The cure for fear and fright is to tonify the spleen and regulate the water. The spleen is the mother of kidney-water and nourishing the spleen-mother benefits the son. Fear is overcome by concentrated thinking. Although overconcentrated thinking (i.e., thinking too much) is associated with spleen pathology, a healthy increase in concentrated thinking balances fear. Wood Anger injures the liver and causes the qi to rise and also causes qi stagnation. Anger may visibly inflame the veins of the neck and cause redness of the face. Mild anger, such as irritability, commonly leads to liver qi stagnation issues such as abdominal distension and pain.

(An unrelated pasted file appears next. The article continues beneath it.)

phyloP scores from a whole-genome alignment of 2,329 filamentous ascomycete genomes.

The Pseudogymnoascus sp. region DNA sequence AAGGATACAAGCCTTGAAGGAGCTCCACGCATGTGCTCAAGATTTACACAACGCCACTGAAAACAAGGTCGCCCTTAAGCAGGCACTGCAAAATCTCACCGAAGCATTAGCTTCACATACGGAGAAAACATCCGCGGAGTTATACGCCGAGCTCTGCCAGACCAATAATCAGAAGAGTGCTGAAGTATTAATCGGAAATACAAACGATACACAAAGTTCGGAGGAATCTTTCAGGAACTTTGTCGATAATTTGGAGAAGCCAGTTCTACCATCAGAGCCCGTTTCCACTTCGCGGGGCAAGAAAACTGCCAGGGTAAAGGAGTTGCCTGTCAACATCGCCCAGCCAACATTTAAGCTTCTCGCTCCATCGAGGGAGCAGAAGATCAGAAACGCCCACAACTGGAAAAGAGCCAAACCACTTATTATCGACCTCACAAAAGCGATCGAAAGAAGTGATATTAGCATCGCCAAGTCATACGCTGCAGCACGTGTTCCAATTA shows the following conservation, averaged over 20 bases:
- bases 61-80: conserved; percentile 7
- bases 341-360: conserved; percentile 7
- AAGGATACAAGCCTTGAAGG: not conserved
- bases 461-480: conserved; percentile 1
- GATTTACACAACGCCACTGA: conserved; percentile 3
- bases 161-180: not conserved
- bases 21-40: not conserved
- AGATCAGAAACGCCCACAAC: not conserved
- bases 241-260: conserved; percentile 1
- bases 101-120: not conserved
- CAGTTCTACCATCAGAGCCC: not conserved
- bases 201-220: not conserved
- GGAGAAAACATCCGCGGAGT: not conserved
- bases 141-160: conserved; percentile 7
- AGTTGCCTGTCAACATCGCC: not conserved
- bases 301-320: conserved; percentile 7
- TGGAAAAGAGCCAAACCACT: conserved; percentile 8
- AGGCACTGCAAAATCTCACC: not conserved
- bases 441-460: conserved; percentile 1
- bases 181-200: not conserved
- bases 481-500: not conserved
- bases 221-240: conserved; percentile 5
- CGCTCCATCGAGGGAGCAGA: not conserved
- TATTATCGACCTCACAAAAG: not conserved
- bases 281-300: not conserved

The liver is responsible for the free flow of qi. Anger, in all its forms, prevents the free flow of qi. This causes irritability, belching, sighing, plum pit throat (globus pharyngeus), irregular menstruation, tinnitus, distention and pain of the hypochondrium, and impairment of blood vessel circulation. In severe cases, impairment of the blood vessels may lead to bleeding.
Liver-wood controls spleen-earth. An excess of anger causes wood to attack earth. This leads to spleen qi deficiency and qi to rebel upward. Symptoms include loose stools, low appetite, nausea, and vomiting. Chronic liver qi stagnation caused by anger results in liver qi depression. This leads to a disharmony of the liver and spleen and associated digestive disturbances.